"It is more of a callout of the electorate and the powerbrokers and media and how they're covering people than on Mayor Pete himself," Peeler-Allen said.
Buttigieg's own sex could wind up hurting him if a man wins the nomination, she added, because a male Democratic nominee will almost certainly choose a woman, likely a woman of color, as a running mate.
African Americans and women make up the backbone of the Democratic Party, and a candidate can't win without a strong performance in both groups. There's a strong sense among party members that the Democratic ticket must include a representative of one or both groups.
Buttigieg also has faced bias over his sexual orientation, which some people see as a barrier to his being elected, particularly among African American voters, and he has encountered anti-gay protesters at stops on the campaign trail.
Klobuchar has never lost a campaign, dating back to her bid to be the top prosecutor of Minnesota's largest county and her first Senate race in 2006, when she became the first woman elected to the U.S. Senate from Minnesota. She won her third term last year with 60% of the vote in Minnesota, which went for Clinton in 2016 but which Trump hopes to make a play for in 2020.
Buttigieg has run for statewide office once, in 2010, when he was the Democratic nominee for treasurer in the red state of Indiana. He lost to the Republican by more than 400,000 votes, winning about 38%.
He easily won his second term as mayor of South Bend, a community of about 100,000 people, with just over 8,500 ballots cast for him.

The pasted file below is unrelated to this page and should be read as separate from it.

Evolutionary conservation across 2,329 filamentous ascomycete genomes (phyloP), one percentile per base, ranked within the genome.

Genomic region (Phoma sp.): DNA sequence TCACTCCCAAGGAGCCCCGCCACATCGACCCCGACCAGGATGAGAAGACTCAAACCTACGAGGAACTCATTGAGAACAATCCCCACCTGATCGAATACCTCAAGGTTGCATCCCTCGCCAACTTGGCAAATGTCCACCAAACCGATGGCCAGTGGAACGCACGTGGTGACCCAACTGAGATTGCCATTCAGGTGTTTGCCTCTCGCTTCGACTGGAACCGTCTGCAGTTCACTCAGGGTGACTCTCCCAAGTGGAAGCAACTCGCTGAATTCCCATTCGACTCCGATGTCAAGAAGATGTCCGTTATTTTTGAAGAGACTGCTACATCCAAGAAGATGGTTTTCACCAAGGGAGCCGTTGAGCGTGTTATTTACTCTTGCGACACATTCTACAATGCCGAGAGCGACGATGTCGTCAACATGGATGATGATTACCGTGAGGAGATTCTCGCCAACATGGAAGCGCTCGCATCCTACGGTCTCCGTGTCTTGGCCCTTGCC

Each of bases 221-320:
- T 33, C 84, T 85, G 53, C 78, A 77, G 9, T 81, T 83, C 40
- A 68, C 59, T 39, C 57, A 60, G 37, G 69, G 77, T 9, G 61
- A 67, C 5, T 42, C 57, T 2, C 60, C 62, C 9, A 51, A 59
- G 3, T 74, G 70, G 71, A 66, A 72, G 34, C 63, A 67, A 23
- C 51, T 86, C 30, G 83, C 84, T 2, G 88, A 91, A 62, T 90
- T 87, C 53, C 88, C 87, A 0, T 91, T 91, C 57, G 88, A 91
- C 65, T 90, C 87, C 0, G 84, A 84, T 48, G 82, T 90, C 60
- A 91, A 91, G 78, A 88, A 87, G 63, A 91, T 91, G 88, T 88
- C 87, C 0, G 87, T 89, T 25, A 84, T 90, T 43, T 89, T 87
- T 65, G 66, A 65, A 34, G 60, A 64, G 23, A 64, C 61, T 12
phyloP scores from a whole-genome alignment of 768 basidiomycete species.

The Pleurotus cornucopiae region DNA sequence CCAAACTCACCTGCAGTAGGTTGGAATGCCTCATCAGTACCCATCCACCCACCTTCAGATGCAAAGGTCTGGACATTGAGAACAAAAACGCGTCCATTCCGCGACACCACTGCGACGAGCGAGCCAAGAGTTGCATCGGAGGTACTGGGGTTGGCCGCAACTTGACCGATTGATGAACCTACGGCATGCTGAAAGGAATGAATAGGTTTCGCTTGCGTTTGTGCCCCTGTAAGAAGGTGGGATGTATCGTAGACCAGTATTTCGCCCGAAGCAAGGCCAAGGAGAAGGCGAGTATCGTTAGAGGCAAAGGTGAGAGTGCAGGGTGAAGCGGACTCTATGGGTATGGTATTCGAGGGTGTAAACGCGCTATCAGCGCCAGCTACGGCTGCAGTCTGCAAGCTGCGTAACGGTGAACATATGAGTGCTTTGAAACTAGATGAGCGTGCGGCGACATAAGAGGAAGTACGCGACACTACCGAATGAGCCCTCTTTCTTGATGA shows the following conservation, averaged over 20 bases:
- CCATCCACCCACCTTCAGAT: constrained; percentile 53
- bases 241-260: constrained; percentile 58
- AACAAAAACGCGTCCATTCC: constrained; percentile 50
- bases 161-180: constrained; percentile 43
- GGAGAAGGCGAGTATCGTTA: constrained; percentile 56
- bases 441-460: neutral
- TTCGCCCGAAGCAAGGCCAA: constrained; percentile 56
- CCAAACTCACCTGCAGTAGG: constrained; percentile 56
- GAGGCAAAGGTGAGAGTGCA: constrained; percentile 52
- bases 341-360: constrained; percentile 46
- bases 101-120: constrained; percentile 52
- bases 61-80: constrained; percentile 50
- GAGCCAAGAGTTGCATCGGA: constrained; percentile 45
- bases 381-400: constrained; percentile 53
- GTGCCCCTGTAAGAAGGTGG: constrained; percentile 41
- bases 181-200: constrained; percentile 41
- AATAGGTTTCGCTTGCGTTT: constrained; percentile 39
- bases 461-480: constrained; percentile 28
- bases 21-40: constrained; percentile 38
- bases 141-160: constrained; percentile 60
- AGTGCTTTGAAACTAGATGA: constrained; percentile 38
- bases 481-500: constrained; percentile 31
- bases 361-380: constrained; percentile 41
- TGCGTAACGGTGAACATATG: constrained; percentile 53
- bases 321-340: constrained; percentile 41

Buttigieg said performance in previous elections may not be the best test of a candidate's electability. Trump had never held public office before he won in 2016.
"If the measure of whether somebody can become president is how many votes they've gotten in previous elections, we wouldn't be here," Buttigieg said during a bus tour through New Hampshire.
The other female candidates who have met the Democratic National Committee qualifications for at least one debate are Sens. Elizabeth Warren and Kamala Harris, Rep. Tulsi Gabbard, author Marianne Williamson and Sen. Kirsten Gillibrand, who dropped out of the race in August.
Another top candidate, former Vice President Joe Biden, also drew criticism for the way he described Warren's comments about critics of "Medicare for All." Biden called it "condescending" and said she reflected an elitist and "angry unyielding viewpoint."
In an email to supporters, Warren said women are told over and over that they're not allowed to be angry.
"It makes us unattractive to powerful men who want us to be quiet," she said. "I'm angry and I own it."
During the CNN interview, Klobuchar focused on the candidacies of Warren, Harris and herself.
"Do I think that we would be standing on that stage if we had the experience that (Buttigieg) had? No, I don't. Maybe we're held to a different standard."
Associated Press writers Hunter Woodall in Rochester, N.H., and Michelle R. Smith in Concord, N.H., contributed to this report.